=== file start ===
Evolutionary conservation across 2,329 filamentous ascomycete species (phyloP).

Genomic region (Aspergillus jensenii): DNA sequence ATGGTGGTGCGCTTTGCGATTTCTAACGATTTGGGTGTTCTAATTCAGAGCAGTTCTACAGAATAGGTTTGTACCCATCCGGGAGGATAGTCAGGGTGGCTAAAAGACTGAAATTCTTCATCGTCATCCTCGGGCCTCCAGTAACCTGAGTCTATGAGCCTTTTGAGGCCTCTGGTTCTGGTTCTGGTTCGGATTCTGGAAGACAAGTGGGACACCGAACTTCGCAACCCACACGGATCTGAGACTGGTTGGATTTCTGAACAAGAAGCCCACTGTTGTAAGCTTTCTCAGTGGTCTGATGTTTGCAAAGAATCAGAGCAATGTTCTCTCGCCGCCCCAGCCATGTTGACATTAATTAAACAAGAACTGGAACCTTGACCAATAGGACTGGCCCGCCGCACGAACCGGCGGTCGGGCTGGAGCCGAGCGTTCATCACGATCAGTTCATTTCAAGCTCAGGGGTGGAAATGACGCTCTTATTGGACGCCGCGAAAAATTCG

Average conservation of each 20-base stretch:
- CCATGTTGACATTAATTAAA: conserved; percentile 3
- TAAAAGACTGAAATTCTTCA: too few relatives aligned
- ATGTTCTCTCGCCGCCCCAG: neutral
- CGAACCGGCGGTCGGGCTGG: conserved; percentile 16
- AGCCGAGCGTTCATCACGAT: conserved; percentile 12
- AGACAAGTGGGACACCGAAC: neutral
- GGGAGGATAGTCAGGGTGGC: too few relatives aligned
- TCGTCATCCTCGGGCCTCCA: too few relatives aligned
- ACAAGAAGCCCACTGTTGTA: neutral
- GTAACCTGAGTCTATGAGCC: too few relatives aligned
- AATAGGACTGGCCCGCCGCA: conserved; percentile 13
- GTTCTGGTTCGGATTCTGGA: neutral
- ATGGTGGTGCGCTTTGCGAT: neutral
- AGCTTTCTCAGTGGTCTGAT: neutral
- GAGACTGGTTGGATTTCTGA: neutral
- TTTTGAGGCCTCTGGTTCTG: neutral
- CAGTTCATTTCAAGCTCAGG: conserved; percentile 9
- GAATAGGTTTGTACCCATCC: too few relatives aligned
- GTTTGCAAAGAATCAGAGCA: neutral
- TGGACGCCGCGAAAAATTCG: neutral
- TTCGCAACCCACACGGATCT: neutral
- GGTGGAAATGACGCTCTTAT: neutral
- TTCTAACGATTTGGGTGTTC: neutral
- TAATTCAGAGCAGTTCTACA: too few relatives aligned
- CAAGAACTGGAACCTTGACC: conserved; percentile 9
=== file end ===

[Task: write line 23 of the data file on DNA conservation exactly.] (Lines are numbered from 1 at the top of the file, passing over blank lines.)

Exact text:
- TGGACGCCGCGAAAAATTCG: neutral